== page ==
I don’t want anyone reading this to think I am dismissing Mr. Taleb’s work out of hand (I have read The Black Swan, and many of his articles); I hope, also, that readers are not of the belief that I am criticizing Taleb because he is better-known or wealthier than I am.

That said, it seems Mr. Taleb overestimates his intellectual ability. Though he may think otherwise, it’s hard to believe that anyone will be reading his works in one-hundred years, or even fifty, except as an exercise in curiosity.

For instance, Taleb’s tendency toward gimmicky catchphrases is so often the hallmark of a charlatan: instead of using conventional descriptors such as “strong,” or “durable,” Taleb creates the concept of Antifragile, which Taleb claims to be a novel concept. To justify this, Taleb unleashes a barrage of technical terms to bamboozle the uninitiated — but those of us familiar with phoneys are harder to fool.

I won’t dwell any longer on Nassim Nicholas Taleb, except to say that I hope these words find their way onto the back cover of Taleb’s next book.

Reminiscing

On a Sydney beach in 1984, a fat little boy was playing with a plastic bucket and spade, when the sea encroached, taking the bucket and spade with it as it retreated.

The little boy was distraught.

Luckily for him, there was a much fitter individual — a lanky girl from Japan — in the vicinity of this occurrence. The Japanese girl dived into the ocean, and retrieved the bucket and spade before the ocean took possession; she returned the objects to the fat little boy, who had to be goaded by his mother to thank the lanky girl for her actions.

That little boy was me.

I wasn’t exactly forthcoming with gratitude that day (perhaps, as I was from “the bush,” and had never laid eyes on a Japanese person before, I was taken aback by her appearance), which remains something of an embarrassment, despite the relatively trivial nature of the incident. This post is to rectify that.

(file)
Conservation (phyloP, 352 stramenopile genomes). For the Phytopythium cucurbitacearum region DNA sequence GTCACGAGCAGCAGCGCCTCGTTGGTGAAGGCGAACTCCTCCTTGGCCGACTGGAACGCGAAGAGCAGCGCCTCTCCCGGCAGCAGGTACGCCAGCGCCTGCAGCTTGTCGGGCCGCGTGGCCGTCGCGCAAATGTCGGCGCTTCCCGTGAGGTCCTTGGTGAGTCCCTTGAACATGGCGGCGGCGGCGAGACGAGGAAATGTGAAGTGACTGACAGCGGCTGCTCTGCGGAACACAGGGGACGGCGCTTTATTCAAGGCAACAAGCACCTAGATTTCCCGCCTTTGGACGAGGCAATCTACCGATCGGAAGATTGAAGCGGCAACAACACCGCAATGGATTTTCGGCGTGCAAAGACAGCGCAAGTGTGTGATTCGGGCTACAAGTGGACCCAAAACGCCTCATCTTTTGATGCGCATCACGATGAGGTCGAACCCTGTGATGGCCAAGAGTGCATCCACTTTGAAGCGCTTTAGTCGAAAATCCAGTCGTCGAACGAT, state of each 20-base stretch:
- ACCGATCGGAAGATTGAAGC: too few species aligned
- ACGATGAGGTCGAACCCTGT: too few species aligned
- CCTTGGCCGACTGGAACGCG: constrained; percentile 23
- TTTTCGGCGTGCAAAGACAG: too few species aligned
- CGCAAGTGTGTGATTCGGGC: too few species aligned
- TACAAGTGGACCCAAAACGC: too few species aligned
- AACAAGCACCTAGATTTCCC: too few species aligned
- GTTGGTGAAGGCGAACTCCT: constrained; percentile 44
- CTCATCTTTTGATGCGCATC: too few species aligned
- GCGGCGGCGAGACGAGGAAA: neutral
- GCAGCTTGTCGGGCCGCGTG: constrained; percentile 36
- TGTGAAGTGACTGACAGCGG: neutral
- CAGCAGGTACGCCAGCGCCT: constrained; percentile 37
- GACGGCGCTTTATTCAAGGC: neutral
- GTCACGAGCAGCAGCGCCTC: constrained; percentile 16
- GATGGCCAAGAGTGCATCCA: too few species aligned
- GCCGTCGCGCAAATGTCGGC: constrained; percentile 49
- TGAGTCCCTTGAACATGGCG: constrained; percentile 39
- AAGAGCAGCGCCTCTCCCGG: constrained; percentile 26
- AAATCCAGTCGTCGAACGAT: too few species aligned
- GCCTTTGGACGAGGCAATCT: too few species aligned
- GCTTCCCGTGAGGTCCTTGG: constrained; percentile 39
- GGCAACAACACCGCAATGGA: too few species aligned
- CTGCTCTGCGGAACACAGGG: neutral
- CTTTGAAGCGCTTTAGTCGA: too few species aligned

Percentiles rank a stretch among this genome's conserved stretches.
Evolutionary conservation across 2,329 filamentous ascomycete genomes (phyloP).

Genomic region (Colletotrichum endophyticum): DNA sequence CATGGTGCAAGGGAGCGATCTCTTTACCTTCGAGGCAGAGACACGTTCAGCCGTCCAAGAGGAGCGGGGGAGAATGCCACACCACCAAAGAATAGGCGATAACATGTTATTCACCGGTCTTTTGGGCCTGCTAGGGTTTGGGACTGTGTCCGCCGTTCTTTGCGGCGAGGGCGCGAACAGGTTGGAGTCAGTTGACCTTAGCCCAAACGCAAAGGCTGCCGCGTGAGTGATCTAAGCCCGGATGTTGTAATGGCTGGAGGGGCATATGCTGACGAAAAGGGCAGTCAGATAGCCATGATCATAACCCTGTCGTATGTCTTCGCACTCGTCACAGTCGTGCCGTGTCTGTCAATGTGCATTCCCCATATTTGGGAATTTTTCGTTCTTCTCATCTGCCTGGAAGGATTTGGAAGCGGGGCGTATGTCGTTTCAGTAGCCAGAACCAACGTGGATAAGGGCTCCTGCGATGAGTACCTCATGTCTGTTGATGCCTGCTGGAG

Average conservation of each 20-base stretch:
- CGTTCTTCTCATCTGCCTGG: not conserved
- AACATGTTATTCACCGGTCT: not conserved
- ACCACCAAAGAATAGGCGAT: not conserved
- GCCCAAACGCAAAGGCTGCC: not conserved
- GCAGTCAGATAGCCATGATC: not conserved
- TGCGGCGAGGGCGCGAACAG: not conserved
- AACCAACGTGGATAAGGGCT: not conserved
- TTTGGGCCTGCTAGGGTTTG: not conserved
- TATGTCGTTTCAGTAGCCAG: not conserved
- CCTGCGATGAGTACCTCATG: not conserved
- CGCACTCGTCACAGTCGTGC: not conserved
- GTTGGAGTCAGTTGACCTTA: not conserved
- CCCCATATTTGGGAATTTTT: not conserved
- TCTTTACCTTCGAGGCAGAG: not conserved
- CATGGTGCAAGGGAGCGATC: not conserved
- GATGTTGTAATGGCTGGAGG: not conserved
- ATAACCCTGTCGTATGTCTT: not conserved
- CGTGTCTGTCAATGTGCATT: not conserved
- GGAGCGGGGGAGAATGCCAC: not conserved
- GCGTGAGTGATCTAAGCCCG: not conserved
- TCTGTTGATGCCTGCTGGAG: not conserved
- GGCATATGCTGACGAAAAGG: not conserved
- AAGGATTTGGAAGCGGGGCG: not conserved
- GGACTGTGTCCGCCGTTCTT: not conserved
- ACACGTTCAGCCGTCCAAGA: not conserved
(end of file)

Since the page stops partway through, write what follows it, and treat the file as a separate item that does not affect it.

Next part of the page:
So, to the girl who saved my bucket and spade, wherever you are, I say again:

THANK YOU!

A Problem

Well, the mathematical community doesn’t seem to have a problem with this, but I do. Here it is:

0! = 1! = 1

(For those readers who aren’t mathematically-inclined, the ! symbol indicates the factorial function.)

Discarding the third part of our equation, we have:

0! = 1!

Now, we discard the factorial symbol:

0 = 1

I’ll leave it to the reader to explore the reasons given for this apparent absurdity, but I have to say that I find the arguments for this to be unconvincing.

Heartache Over Elton John

I was poking about in The Reject Shop the other day, when a familiar tune from my childhood burst onto the in-store speakers. This song was Heartache All Over the World by Elton John. According to Wikipedia, Elton has described the song as ‘the worst he has ever recorded,’ which I felt to be unfair. Here, then, is an analysis of the lyrics:

Well I’m running away
From this house on the hill
There’s a devil inside
Sitting on the window sill

This first verse is somewhat Poe-esque, but only makes sense in light of subsequent verses.

And it’s a wild Friday night
And I’m all on my own
I knocked on every door in town
There ain’t one little girl that’s home

Here the subject is revealed as an incel. This second verse explains the first: the devil sitting on the window sill turns out to be unfulfilled sexual desires.

And everybody’s got a date
And the ones that ain’t are tired
What the hell do you do on a weekend honey
When your heart’s on fire

A lament over the sexual success of the subject’s rivals.

And you can go from Tokyo to Rome
Looking for a girl
But it looks to me like the weekend means
Heartache all over the world

Here we see a dramatic escalation of the subject’s anguish. Having already taken the extreme step of knocking on every door in town in search of gratification, the subject takes the search global. This is true desperation.

Girls, girls, girls
Have pity on me
Oh it looks to me like the weekend means
Heartache, heartache all over the world

Now things are going from slightly scary to pathetic. Asking for a “pity root” — SAD!

He’s got lipstick on his collar
She’s got fishnets on her legs
I’m at home and I’ve got nothing
Just a cold and aching head

More resentment at the sexual success of others. This bloke would be all over the Manosphere today.

There must be something dirty
Just blame it on the magazines
Don’t read that trash it’ll drive you crazy
`Cause the cops invade your dreams

Here we find our subject has given up on the idea of three-dimensional satisfaction, and has decided to honk the pud instead. But our subject is burdened by the possibility that the cops are going to burst in and take a truncheon to bis boner. The devil on the window sill wins.


Thus ends our lyrical analysis of Heartache All Over The World.

Musically, Heartache is a fairly standard 1980s pop tune, with some amiable guitar riffs and keyboard work. Elton’s vocal performance is solid, gradually gaining momentum throughout each verse. Overall, it’s a nicely-crafted track, which certainly doesn’t deserve the opprobrium from it has received from critics, or Elton himself.

Ⓒ Universal Music Publishing Group